Deacons bags $1.3 million from Mr Price release

Tuesday June 19 2018

mr price, deacons eastafrica

Mr Price store at The Junction Mall, Nairobi. Deacons East Africa has earned $1.3 million from sale of its Mr Price stores in Kenya to the franchise owner Mr Price Group. FILE PHOTO | NATION  

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Fashion retailer Deacons East Africa has earned Ksh133.3 million ($1.3 million) from sale of its Mr Price stores to the franchise owner Mr Price Group which is based in Durban, South Africa.

The payoff covers the cost Deacons had incurred in equipment and operating leases for the 12 stores.

This makes it a lesser profitable divestiture by the Nairobi Securities Exchange-listed firm which made a gain of Ksh470 million ($4.7 million) when it transferred the Woolworths franchise to Woolworths Holdings of South Africa.

“The acquisition of 12 Kenyan franchise stores from Deacons East Africa Plc was completed on May 18, 2018,” Mr Price says in a trading update. In a separate disclosure in its latest annual report.

Deacons says it was to receive Ksh108.6 million ($1 million) for the equipment and operating lease covering Mr Price stores in Kenya. It was to receive an additional Ksh24.7 million ($243,294) for similar items in respect of Mr Price stores in Uganda.

Mr Price also inherited the staff previously employed by Deacons. The two companies had fallen out ahead of the deal, with Deacons blaming its former partner for its deeper losses in the year ended December.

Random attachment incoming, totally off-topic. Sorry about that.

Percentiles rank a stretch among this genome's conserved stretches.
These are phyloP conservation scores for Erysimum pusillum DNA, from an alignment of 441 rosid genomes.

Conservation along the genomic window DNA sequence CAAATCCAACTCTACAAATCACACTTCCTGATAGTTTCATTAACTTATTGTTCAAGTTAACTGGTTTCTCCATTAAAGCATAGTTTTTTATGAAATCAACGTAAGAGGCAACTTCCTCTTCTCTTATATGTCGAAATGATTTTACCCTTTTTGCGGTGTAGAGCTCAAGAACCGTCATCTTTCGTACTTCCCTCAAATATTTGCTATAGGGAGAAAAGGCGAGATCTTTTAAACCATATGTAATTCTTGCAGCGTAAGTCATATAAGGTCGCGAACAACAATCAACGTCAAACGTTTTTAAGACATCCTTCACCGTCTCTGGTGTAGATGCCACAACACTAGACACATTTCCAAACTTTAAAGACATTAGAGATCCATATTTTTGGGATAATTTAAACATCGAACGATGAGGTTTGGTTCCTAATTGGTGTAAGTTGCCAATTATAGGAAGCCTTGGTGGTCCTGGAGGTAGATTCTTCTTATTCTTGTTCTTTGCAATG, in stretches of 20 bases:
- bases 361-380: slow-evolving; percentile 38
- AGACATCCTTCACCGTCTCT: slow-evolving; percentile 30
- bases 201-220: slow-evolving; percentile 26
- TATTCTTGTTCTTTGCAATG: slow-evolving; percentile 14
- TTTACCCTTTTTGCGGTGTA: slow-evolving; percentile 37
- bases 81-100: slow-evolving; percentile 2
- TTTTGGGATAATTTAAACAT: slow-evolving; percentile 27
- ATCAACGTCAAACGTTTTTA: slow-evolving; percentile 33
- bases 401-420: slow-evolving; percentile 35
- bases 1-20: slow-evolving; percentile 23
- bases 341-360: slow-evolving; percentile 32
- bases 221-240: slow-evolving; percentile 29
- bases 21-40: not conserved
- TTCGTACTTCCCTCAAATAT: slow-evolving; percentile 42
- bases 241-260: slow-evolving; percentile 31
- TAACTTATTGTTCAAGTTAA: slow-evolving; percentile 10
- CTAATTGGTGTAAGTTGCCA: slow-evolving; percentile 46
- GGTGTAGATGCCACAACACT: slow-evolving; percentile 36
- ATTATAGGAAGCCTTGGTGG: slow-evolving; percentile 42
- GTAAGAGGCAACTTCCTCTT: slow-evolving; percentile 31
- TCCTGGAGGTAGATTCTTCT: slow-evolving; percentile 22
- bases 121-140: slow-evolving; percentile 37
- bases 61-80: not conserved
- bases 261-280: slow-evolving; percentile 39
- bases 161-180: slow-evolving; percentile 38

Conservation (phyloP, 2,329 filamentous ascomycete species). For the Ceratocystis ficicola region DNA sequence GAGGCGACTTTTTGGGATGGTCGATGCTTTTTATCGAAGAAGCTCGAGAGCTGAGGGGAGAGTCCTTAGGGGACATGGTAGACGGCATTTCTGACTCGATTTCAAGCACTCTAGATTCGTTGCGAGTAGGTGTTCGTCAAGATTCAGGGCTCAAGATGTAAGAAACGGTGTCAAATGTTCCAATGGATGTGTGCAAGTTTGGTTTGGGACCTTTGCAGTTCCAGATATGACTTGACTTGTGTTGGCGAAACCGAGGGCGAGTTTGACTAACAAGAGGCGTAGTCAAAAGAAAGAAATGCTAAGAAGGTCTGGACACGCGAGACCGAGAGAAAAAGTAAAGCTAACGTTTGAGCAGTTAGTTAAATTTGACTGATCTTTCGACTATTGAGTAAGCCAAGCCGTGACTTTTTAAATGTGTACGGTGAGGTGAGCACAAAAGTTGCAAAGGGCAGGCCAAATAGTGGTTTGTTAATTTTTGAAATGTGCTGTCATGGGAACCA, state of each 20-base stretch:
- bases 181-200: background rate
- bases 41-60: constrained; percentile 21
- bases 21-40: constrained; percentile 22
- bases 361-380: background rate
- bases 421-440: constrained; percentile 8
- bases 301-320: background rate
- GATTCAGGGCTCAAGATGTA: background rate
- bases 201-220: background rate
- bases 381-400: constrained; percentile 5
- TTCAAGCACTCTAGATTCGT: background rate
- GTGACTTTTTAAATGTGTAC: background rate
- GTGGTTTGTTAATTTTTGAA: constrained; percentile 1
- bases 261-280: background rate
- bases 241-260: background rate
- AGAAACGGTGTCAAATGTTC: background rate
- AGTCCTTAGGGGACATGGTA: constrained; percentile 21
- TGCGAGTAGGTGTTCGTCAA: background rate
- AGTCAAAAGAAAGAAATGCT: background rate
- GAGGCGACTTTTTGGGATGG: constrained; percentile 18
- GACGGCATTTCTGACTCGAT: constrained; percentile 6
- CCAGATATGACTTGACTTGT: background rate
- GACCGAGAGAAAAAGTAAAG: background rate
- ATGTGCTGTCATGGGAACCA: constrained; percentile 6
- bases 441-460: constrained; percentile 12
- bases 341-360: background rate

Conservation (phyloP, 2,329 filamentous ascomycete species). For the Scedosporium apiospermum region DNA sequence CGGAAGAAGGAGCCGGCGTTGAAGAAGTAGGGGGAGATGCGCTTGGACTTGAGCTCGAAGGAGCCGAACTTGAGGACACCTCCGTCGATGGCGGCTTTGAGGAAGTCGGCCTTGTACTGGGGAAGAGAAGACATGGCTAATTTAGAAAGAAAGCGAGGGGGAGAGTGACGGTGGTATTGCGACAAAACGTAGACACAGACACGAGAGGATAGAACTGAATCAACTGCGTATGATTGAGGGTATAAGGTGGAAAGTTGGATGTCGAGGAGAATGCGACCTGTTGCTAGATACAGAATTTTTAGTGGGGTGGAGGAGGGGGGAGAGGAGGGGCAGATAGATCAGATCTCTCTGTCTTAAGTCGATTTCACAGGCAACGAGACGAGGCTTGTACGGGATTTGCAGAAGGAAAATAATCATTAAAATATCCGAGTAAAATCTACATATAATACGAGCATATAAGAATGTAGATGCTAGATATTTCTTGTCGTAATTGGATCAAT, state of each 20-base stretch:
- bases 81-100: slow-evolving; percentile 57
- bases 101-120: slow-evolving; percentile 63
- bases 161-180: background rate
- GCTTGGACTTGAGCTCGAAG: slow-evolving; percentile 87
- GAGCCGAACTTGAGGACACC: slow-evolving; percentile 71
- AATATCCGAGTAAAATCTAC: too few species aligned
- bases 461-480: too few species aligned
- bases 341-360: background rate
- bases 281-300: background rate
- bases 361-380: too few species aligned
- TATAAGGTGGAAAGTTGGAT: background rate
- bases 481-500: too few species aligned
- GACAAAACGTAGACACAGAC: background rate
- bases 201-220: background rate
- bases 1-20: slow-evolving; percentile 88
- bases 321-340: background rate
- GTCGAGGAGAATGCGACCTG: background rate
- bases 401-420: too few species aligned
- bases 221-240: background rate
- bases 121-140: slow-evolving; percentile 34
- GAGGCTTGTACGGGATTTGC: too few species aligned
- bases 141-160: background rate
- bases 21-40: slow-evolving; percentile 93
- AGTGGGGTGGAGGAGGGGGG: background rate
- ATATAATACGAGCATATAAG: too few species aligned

Deacons says Mr Price reduced its trading margins, initiated the franchise takeover transaction and meanwhile withdrew product supply ahead of the critical Christmas season.

“Consequently, the group’s revenues declined by Ksh303 million ($3 million) compared to the prior year. The Mr Price brand alone contributed a decline of Ksh324 million ($3.2 million) with a margin loss of Ksh154 million ($1.5 million) as a result of discontinued supply of stock by the franchisor,” the company said in the report.

The fashion retailer’s net loss widened three times to Ksh841.4 million ($8.3 million) in the review period compared to Ksh276.3 million ($2.7 million) a year earlier.

The company’s stock has dropped 92 per cent from the listing price of Ksh15 ($0.15) per share in 2016 to Monday’s Ksh1.2 ($0.012).

The losses have whittled down its shareholder funds to Ksh330 million ($3.3 million) from highs of Ksh1.5 billion ($14.8 million) in 2015.